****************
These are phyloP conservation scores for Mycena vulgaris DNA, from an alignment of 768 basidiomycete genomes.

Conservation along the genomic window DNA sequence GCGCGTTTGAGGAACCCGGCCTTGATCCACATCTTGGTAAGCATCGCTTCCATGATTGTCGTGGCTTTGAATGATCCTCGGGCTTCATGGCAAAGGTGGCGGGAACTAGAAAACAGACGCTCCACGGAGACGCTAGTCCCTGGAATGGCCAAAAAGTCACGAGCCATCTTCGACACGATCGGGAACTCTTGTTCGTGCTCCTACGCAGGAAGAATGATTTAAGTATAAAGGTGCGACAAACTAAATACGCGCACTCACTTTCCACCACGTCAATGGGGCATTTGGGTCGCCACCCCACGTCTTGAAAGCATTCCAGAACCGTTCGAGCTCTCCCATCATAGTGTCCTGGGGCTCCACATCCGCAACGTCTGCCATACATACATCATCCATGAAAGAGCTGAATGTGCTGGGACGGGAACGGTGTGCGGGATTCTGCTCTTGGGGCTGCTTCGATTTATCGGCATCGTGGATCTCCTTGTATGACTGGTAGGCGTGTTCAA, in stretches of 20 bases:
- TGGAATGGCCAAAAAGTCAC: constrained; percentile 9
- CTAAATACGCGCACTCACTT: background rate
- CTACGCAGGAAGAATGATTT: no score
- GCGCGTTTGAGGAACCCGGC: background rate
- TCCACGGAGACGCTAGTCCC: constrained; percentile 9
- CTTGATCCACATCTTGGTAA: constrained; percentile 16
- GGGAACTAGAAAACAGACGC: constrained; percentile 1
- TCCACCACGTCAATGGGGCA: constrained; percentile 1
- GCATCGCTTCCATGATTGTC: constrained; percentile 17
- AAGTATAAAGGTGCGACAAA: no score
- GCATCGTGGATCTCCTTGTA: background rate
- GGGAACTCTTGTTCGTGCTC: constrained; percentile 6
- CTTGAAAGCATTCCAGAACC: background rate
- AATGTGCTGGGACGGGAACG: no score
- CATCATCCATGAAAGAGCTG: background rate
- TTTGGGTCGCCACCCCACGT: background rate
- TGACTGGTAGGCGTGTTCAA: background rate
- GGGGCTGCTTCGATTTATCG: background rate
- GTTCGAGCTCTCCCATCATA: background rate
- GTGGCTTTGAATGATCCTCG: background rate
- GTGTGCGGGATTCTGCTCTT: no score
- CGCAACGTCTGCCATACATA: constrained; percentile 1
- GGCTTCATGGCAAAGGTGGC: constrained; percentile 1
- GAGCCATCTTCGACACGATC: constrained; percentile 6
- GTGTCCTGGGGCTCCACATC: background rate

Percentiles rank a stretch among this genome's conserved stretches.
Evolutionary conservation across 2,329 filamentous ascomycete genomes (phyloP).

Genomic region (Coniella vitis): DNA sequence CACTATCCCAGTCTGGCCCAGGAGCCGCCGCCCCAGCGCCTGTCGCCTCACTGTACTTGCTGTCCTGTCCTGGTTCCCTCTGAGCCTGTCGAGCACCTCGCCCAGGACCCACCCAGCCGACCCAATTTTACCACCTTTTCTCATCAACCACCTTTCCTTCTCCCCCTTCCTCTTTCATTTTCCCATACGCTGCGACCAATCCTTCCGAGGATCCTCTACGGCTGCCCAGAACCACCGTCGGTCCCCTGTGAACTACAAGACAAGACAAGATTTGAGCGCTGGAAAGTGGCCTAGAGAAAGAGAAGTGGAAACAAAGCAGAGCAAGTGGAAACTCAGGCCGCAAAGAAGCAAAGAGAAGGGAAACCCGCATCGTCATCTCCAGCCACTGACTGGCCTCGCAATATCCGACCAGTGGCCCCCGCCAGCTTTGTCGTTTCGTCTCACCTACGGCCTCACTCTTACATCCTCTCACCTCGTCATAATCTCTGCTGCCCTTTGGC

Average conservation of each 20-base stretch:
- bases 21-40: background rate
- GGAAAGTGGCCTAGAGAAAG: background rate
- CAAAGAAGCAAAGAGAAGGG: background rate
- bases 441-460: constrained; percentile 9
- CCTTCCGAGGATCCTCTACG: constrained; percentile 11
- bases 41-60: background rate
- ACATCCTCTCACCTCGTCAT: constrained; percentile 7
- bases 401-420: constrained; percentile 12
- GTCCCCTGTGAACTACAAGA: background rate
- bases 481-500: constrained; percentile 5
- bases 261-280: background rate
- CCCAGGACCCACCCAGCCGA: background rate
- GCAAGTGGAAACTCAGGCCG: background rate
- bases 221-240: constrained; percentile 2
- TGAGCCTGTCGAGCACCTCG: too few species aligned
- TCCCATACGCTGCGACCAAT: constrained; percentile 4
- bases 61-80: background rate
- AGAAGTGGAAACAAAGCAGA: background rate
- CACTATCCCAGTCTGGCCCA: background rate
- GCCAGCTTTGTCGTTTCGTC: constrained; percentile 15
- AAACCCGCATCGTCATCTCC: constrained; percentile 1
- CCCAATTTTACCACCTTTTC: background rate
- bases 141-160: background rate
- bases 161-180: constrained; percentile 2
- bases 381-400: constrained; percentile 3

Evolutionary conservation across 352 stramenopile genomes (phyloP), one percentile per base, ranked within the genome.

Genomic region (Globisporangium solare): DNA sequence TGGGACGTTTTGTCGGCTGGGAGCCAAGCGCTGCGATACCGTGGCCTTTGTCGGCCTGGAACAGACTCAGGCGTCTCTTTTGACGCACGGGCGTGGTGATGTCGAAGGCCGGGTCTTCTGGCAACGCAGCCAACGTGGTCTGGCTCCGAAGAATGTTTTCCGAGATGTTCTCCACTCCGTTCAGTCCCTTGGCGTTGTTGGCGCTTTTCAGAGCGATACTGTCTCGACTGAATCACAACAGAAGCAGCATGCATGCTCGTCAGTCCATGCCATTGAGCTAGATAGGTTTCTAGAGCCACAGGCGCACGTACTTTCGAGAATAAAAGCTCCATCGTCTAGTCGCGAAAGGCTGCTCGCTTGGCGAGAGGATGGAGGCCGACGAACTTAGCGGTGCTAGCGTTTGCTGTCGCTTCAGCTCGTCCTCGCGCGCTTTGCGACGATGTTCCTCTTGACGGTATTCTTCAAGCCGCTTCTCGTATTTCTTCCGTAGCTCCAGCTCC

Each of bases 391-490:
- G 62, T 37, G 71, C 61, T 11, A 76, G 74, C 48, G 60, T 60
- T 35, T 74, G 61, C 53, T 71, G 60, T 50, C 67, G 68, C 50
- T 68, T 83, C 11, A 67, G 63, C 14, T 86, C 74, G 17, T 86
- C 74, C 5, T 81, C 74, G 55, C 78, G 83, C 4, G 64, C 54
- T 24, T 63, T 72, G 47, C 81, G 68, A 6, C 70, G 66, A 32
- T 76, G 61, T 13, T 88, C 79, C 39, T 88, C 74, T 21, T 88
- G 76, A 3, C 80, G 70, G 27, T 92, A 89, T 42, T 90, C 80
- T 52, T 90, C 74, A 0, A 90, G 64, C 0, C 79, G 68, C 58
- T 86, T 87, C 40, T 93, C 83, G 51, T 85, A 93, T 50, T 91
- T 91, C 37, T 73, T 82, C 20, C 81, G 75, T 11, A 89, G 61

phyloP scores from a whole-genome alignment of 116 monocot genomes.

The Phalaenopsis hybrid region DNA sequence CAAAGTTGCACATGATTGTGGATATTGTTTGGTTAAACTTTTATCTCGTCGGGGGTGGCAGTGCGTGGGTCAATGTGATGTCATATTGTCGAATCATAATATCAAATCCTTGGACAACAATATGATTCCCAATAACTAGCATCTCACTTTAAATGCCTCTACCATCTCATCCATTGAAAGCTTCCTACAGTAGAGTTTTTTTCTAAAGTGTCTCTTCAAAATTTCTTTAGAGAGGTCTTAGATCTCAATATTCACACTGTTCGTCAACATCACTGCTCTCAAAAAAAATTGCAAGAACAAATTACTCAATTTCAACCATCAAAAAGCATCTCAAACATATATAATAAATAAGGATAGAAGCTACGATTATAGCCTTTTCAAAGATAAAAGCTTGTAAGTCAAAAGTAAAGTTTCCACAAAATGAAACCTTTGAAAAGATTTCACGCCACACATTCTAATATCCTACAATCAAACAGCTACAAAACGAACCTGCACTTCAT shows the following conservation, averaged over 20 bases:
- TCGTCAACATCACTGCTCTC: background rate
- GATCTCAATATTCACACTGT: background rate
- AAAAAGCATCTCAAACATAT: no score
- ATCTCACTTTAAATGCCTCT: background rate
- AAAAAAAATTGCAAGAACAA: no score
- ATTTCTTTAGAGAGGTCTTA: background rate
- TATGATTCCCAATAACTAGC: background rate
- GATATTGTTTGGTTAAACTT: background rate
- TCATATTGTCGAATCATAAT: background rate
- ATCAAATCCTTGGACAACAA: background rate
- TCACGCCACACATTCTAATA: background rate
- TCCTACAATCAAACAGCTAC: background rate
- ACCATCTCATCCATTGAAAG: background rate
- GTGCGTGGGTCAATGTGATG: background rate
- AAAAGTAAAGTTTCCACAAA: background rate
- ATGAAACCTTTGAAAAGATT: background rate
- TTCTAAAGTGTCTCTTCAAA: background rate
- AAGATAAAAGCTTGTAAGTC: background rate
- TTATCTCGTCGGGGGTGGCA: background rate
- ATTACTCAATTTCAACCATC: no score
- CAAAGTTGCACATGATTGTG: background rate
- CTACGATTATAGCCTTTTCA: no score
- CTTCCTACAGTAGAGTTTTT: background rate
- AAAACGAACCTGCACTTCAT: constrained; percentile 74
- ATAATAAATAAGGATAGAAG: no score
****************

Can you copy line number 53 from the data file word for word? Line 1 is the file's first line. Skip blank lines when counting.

- CCCAATTTTACCACCTTTTC: background rate